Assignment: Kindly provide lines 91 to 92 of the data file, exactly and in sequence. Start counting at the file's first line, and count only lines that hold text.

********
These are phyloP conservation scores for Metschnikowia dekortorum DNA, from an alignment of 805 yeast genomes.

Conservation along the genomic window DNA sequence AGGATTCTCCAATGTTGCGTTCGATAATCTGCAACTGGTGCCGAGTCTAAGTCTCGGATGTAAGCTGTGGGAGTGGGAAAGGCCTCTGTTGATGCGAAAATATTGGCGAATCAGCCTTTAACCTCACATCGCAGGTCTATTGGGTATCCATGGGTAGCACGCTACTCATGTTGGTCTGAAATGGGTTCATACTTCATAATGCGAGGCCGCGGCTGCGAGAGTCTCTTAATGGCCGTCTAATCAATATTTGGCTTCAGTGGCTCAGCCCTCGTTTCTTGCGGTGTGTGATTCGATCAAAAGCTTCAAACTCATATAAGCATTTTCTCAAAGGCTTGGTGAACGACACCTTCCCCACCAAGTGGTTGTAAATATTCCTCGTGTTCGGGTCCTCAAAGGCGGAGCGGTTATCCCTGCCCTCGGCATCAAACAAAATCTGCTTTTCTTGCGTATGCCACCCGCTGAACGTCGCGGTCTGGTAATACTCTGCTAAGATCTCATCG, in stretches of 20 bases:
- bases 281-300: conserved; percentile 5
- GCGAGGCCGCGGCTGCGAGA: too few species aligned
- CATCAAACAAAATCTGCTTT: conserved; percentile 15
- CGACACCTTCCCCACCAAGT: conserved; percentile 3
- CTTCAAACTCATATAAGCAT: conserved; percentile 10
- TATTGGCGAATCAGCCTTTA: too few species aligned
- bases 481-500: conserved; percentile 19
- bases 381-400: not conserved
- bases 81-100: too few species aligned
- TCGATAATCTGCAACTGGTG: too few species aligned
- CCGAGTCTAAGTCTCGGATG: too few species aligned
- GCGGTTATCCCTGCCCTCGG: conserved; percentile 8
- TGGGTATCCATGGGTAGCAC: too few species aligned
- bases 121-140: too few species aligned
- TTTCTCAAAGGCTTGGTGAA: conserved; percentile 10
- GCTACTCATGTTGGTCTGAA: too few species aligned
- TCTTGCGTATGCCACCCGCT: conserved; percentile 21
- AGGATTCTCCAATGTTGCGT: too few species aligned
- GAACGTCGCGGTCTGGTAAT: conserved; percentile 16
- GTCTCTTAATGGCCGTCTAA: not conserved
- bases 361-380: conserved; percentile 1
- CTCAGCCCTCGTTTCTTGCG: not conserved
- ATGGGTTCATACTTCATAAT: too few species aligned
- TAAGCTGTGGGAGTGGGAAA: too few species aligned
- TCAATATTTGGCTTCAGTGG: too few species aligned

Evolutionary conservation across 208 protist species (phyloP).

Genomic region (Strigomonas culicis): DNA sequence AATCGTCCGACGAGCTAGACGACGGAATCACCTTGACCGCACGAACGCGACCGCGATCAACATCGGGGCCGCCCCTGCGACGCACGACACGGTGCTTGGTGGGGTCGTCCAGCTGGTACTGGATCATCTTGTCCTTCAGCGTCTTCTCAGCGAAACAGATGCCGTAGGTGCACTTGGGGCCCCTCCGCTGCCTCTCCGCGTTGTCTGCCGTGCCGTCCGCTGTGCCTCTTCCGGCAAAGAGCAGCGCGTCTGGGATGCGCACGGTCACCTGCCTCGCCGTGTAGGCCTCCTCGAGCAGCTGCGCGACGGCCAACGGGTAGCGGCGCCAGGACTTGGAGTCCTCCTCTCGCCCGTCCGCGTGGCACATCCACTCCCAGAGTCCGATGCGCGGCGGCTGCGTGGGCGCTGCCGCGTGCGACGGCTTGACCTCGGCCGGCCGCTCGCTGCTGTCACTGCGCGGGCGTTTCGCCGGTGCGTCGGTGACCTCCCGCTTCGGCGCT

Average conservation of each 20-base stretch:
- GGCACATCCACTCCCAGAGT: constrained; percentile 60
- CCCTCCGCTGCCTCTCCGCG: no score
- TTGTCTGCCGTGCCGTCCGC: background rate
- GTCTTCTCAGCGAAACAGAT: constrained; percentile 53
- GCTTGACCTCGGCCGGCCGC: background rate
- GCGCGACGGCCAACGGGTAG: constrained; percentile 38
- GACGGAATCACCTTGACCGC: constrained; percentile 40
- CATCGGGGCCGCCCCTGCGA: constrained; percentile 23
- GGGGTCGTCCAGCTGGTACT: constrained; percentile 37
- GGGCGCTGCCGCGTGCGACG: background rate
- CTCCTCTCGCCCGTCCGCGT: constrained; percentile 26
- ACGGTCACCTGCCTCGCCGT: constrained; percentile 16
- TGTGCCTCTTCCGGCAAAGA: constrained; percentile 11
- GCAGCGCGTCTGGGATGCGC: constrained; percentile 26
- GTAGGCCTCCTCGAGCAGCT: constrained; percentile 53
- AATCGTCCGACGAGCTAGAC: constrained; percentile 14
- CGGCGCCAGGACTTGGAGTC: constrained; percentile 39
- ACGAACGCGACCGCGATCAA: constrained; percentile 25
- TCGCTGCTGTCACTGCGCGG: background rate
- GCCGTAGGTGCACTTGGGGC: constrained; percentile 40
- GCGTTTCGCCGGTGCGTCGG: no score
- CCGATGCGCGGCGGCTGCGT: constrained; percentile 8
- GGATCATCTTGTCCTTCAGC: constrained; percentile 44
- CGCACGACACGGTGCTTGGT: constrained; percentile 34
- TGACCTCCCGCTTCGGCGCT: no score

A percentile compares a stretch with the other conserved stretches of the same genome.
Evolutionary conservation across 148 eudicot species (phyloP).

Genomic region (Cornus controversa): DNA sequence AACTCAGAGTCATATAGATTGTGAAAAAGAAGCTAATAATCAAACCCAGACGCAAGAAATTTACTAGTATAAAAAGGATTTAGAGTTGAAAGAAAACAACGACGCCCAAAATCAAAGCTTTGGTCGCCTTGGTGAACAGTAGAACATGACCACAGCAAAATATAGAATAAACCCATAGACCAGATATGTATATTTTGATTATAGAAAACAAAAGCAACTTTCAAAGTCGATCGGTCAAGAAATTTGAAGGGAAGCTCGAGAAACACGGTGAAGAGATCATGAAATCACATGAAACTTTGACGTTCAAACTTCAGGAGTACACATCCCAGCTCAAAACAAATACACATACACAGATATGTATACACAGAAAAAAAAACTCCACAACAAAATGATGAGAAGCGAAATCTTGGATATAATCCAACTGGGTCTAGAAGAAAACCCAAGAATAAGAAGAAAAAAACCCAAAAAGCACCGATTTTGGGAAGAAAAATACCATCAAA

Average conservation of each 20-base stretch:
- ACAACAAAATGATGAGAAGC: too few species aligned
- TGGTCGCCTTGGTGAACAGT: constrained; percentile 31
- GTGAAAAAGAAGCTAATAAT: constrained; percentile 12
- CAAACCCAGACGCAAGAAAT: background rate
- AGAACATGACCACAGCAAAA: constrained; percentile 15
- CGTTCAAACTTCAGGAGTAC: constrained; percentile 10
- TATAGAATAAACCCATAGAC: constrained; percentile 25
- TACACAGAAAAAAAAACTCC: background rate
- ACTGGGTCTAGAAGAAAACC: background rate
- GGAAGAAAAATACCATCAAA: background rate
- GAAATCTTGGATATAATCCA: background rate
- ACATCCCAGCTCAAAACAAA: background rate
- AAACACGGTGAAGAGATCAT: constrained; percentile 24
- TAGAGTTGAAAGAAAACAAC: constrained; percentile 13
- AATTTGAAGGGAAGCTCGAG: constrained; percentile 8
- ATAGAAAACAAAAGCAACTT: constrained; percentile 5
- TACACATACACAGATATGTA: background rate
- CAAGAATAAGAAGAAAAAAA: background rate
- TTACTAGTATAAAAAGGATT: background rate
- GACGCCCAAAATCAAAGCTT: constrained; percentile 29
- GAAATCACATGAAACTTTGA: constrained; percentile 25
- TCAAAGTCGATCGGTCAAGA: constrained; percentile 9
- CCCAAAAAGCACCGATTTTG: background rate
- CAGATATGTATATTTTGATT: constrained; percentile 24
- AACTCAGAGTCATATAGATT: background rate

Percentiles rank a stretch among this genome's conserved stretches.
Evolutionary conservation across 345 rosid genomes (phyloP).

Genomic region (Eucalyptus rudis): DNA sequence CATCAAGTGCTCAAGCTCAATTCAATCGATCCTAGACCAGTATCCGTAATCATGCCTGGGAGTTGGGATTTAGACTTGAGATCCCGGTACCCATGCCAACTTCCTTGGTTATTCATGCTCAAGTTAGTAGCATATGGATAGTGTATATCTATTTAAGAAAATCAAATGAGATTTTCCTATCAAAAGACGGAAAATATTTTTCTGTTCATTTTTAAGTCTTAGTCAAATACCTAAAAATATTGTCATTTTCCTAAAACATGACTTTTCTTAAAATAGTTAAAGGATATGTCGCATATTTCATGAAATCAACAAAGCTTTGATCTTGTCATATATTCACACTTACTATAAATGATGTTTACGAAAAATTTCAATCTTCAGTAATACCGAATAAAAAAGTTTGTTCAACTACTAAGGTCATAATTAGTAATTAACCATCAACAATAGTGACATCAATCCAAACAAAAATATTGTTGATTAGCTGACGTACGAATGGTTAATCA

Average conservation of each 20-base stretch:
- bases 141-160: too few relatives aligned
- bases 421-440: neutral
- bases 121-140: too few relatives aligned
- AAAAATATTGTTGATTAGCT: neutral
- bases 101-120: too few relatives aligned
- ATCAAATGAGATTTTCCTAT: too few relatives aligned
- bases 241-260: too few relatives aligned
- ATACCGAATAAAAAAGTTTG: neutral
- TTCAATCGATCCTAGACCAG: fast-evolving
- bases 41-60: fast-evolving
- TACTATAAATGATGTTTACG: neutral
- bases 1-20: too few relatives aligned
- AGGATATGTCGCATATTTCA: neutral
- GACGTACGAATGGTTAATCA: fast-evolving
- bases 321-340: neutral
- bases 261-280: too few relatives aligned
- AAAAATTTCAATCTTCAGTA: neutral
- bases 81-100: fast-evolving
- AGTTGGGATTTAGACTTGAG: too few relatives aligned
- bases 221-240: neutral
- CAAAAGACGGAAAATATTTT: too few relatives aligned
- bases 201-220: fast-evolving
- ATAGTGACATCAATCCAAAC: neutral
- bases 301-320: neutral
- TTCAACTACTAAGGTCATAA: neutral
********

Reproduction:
- bases 121-140: too few relatives aligned
- AAAAATATTGTTGATTAGCT: neutral